The UIRR did not like the Commission's original proposal to amend the Weights and Dimensions Directive - we have clearly stated the reasons in our opinion. The text has already been improved by the European Parliament, for example by imposing extensive ex ante analysis before determining new routes for EMS trucks, longer and heavier road vehicles. The legislative process is still in full swing. We have heard of the serious concerns raised by the Transport Council's working group dealing with the formulation of the Member States' position. Therefore, at this stage, we cannot say that the end result of the amendments to the Weights and Dimensions Directive is a foregone conclusion. We will return to your question when the outcome of the trialogue is known.


The European Union has long been trying to significantly shift goods from road to rail and is still failing. Why do you think this is so? Are existing or planned incentives for rail freight and combined transport sufficient?

Although the European Commission has declared its intention to revise the transport regulatory framework with a positive outcome for the transition from long-haul freight to much more sustainable and safer electric freight trains and watercraft, this intention has often not been supported by European co-legislators: Member States have mostly acted in a way that weakened the Commission's proposals or forced their withdrawal. However, the period from 2019 brought a number of positive counterexamples such as mobility packages, the inclusion of road transport in the European emissions trading system ETS 2, the amendment of the Eurovignette directive or the setting of CO 2 emission standards for commercial road vehicles. The result of the package on the greening of freight transport is not yet known. However, it seems that at the level of the European Union there is a visible, albeit slow, turnaround, which should manifest itself in the form of a shift to another mode of transport.


Is the capacity of the tracks sufficient to absorb the large movement of goods onto the tracks? Alternatively, do you think there will be an increase in capacity in the available horizon?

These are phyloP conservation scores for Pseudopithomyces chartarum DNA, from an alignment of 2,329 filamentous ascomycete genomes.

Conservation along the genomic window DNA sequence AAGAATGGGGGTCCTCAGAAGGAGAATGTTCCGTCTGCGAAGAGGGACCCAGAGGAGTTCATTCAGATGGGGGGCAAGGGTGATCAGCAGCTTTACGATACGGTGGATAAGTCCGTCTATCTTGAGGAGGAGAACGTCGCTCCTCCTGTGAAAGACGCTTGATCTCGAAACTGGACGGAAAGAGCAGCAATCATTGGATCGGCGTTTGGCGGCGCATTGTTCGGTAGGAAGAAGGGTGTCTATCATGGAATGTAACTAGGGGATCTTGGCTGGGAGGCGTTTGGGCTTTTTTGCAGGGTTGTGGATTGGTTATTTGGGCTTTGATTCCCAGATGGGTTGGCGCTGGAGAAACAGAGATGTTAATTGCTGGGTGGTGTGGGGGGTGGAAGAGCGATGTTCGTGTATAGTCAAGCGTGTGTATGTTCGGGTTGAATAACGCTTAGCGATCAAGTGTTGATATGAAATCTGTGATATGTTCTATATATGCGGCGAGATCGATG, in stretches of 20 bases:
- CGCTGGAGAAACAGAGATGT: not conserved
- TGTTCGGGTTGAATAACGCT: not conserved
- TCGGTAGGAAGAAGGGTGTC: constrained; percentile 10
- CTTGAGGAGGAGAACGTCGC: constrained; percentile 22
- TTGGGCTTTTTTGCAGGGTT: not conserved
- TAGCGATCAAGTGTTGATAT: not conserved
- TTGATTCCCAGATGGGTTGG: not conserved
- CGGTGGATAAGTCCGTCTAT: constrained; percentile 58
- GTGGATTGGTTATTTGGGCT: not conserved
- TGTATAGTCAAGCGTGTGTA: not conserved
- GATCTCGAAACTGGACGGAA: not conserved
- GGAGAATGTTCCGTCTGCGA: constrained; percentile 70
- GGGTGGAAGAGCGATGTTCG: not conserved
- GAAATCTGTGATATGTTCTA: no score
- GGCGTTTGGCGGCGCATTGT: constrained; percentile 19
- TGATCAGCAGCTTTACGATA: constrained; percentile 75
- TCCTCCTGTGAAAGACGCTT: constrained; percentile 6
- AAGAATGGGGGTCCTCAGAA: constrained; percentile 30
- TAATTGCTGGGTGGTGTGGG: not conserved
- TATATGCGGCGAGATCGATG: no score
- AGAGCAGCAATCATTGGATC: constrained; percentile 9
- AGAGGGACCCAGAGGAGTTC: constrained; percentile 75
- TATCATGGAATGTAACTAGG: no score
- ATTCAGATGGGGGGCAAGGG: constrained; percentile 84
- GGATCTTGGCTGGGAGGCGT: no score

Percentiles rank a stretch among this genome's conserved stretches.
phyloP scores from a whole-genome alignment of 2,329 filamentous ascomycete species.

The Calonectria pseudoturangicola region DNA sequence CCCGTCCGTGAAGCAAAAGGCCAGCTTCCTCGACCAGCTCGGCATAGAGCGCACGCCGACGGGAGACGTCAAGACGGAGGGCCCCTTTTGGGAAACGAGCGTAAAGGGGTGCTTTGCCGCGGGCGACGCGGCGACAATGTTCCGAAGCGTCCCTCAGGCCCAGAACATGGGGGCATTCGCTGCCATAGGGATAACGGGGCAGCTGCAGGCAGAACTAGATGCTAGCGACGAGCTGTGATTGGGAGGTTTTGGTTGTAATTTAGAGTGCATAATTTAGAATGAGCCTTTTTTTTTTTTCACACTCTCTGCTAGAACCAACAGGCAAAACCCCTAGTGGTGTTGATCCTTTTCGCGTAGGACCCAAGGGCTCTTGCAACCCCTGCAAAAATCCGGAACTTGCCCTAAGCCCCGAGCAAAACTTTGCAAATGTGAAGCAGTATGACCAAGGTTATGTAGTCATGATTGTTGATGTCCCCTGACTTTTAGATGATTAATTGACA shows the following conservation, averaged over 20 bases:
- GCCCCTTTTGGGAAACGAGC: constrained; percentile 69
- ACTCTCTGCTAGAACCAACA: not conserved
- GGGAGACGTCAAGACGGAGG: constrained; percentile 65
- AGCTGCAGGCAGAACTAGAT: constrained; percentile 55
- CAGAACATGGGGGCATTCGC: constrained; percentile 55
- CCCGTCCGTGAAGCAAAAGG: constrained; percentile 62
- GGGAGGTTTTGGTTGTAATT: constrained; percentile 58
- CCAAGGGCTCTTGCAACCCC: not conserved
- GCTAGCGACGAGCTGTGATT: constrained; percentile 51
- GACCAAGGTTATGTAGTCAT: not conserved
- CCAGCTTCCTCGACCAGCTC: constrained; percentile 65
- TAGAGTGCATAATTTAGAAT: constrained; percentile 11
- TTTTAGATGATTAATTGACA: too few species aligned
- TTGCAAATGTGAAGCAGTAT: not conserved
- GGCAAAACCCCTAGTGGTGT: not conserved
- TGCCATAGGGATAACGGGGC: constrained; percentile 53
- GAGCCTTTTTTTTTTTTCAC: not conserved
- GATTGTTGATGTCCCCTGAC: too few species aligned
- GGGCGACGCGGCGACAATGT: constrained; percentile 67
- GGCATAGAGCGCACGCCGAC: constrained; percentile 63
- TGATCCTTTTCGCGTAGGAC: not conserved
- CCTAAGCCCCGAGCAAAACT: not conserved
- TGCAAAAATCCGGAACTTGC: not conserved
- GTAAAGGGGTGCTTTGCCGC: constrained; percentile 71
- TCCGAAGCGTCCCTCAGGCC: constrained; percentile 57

In terms of freight rail transport, rail infrastructure is available in Europe. One only needs to ask about access to this rail infrastructure between its two main users, passenger and freight trains. The ratio of passenger to freight trains is 6:1, some say even 8:1. Passenger capacity could be increased by offering longer passenger trains, running slightly fewer. If the train route of just one passenger train out of every 6 or 8 could be given over to freight trains, we could double the number of freight trains in Europe, which would be more than enough. Freight trains are usually longer and thanks to the TEN-T legislation they will have technical parameters of up to 740 meters in the future. This will also increase the capacity of rail freight transport. Better punctuality will also lead to fewer canceled trains and thus additional capacity.


What is your opinion on the introduction of a digital automatic coupler? It will undoubtedly be a very expensive affair, AND the DAC will be applicable to all existing cars…

The automatic coupler offers a stronger connection between cars, which intermodal freight train operators are undoubtedly looking forward to. DAC's yet-to-be-defined digital and electrical capabilities may also offer the perspectives that intermodal rail freight is seeking. Without knowledge of the possibilities of current DAC solutions, without a vision of a real implementation, including locomotives and all types of freight cars, without a vision of funding the program, it is very difficult for the actors of intermodal freight rail transport to support this initiative, because automatic coupling in itself and as a stand-alone solution is something, what we don't have and don't need today, the digital part will be of fundamental importance.